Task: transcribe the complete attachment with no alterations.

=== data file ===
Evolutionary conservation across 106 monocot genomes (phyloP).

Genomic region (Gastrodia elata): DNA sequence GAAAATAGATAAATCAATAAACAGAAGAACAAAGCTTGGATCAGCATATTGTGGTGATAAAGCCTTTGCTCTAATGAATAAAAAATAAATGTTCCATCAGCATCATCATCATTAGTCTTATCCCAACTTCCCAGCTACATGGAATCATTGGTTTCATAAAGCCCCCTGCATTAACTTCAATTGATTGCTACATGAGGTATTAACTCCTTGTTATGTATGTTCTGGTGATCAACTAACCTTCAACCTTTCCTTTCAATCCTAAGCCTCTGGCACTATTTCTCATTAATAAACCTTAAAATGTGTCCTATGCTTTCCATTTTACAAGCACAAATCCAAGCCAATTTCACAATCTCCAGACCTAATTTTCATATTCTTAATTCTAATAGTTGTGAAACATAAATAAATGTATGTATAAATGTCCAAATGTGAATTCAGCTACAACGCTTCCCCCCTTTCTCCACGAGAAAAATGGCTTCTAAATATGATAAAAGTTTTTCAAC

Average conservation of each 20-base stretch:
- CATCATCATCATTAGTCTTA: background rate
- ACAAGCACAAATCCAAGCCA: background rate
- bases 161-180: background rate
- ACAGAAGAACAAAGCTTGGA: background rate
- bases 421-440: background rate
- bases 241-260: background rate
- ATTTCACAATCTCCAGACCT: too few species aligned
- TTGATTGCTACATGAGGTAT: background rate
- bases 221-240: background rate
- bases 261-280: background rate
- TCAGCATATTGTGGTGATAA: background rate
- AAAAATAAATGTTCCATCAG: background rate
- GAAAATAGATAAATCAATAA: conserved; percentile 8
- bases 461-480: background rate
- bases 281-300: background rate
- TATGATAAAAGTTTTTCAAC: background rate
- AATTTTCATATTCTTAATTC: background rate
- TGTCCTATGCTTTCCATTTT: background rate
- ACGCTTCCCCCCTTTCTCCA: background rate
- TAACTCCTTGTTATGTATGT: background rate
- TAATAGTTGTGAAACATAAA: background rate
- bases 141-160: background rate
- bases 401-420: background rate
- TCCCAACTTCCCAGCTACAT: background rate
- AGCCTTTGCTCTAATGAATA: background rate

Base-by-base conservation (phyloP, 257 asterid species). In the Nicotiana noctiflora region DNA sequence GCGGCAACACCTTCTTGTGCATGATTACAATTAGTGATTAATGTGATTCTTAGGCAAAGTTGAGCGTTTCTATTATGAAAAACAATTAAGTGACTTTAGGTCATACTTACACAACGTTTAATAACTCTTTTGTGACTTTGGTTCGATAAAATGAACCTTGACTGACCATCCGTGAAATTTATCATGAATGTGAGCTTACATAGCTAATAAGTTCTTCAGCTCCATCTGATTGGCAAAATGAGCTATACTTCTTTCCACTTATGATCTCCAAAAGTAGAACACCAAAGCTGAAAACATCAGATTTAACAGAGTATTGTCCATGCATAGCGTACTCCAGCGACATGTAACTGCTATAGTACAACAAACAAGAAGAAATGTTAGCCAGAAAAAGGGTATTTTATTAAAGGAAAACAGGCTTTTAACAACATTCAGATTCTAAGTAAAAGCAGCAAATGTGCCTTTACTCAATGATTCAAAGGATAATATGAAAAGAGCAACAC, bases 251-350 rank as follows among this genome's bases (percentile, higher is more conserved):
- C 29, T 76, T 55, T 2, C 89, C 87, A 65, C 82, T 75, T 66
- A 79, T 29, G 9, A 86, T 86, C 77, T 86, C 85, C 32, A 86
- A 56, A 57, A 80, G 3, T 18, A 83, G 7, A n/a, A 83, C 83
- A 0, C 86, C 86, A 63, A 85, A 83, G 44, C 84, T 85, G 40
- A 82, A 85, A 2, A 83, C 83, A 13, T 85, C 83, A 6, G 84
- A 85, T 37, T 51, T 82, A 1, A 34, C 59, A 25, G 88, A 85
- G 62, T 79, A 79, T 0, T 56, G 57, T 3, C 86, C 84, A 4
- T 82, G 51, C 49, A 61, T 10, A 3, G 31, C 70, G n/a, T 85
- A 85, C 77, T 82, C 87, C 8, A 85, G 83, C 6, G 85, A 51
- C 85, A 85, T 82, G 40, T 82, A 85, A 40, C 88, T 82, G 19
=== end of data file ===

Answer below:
Evolutionary conservation across 106 monocot genomes (phyloP).

Genomic region (Gastrodia elata): DNA sequence GAAAATAGATAAATCAATAAACAGAAGAACAAAGCTTGGATCAGCATATTGTGGTGATAAAGCCTTTGCTCTAATGAATAAAAAATAAATGTTCCATCAGCATCATCATCATTAGTCTTATCCCAACTTCCCAGCTACATGGAATCATTGGTTTCATAAAGCCCCCTGCATTAACTTCAATTGATTGCTACATGAGGTATTAACTCCTTGTTATGTATGTTCTGGTGATCAACTAACCTTCAACCTTTCCTTTCAATCCTAAGCCTCTGGCACTATTTCTCATTAATAAACCTTAAAATGTGTCCTATGCTTTCCATTTTACAAGCACAAATCCAAGCCAATTTCACAATCTCCAGACCTAATTTTCATATTCTTAATTCTAATAGTTGTGAAACATAAATAAATGTATGTATAAATGTCCAAATGTGAATTCAGCTACAACGCTTCCCCCCTTTCTCCACGAGAAAAATGGCTTCTAAATATGATAAAAGTTTTTCAAC

Average conservation of each 20-base stretch:
- CATCATCATCATTAGTCTTA: background rate
- ACAAGCACAAATCCAAGCCA: background rate
- bases 161-180: background rate
- ACAGAAGAACAAAGCTTGGA: background rate
- bases 421-440: background rate
- bases 241-260: background rate
- ATTTCACAATCTCCAGACCT: too few species aligned
- TTGATTGCTACATGAGGTAT: background rate
- bases 221-240: background rate
- bases 261-280: background rate
- TCAGCATATTGTGGTGATAA: background rate
- AAAAATAAATGTTCCATCAG: background rate
- GAAAATAGATAAATCAATAA: conserved; percentile 8
- bases 461-480: background rate
- bases 281-300: background rate
- TATGATAAAAGTTTTTCAAC: background rate
- AATTTTCATATTCTTAATTC: background rate
- TGTCCTATGCTTTCCATTTT: background rate
- ACGCTTCCCCCCTTTCTCCA: background rate
- TAACTCCTTGTTATGTATGT: background rate
- TAATAGTTGTGAAACATAAA: background rate
- bases 141-160: background rate
- bases 401-420: background rate
- TCCCAACTTCCCAGCTACAT: background rate
- AGCCTTTGCTCTAATGAATA: background rate

Base-by-base conservation (phyloP, 257 asterid species). In the Nicotiana noctiflora region DNA sequence GCGGCAACACCTTCTTGTGCATGATTACAATTAGTGATTAATGTGATTCTTAGGCAAAGTTGAGCGTTTCTATTATGAAAAACAATTAAGTGACTTTAGGTCATACTTACACAACGTTTAATAACTCTTTTGTGACTTTGGTTCGATAAAATGAACCTTGACTGACCATCCGTGAAATTTATCATGAATGTGAGCTTACATAGCTAATAAGTTCTTCAGCTCCATCTGATTGGCAAAATGAGCTATACTTCTTTCCACTTATGATCTCCAAAAGTAGAACACCAAAGCTGAAAACATCAGATTTAACAGAGTATTGTCCATGCATAGCGTACTCCAGCGACATGTAACTGCTATAGTACAACAAACAAGAAGAAATGTTAGCCAGAAAAAGGGTATTTTATTAAAGGAAAACAGGCTTTTAACAACATTCAGATTCTAAGTAAAAGCAGCAAATGTGCCTTTACTCAATGATTCAAAGGATAATATGAAAAGAGCAACAC, bases 251-350 rank as follows among this genome's bases (percentile, higher is more conserved):
- C 29, T 76, T 55, T 2, C 89, C 87, A 65, C 82, T 75, T 66
- A 79, T 29, G 9, A 86, T 86, C 77, T 86, C 85, C 32, A 86
- A 56, A 57, A 80, G 3, T 18, A 83, G 7, A n/a, A 83, C 83
- A 0, C 86, C 86, A 63, A 85, A 83, G 44, C 84, T 85, G 40
- A 82, A 85, A 2, A 83, C 83, A 13, T 85, C 83, A 6, G 84
- A 85, T 37, T 51, T 82, A 1, A 34, C 59, A 25, G 88, A 85
- G 62, T 79, A 79, T 0, T 56, G 57, T 3, C 86, C 84, A 4
- T 82, G 51, C 49, A 61, T 10, A 3, G 31, C 70, G n/a, T 85
- A 85, C 77, T 82, C 87, C 8, A 85, G 83, C 6, G 85, A 51
- C 85, A 85, T 82, G 40, T 82, A 85, A 40, C 88, T 82, G 19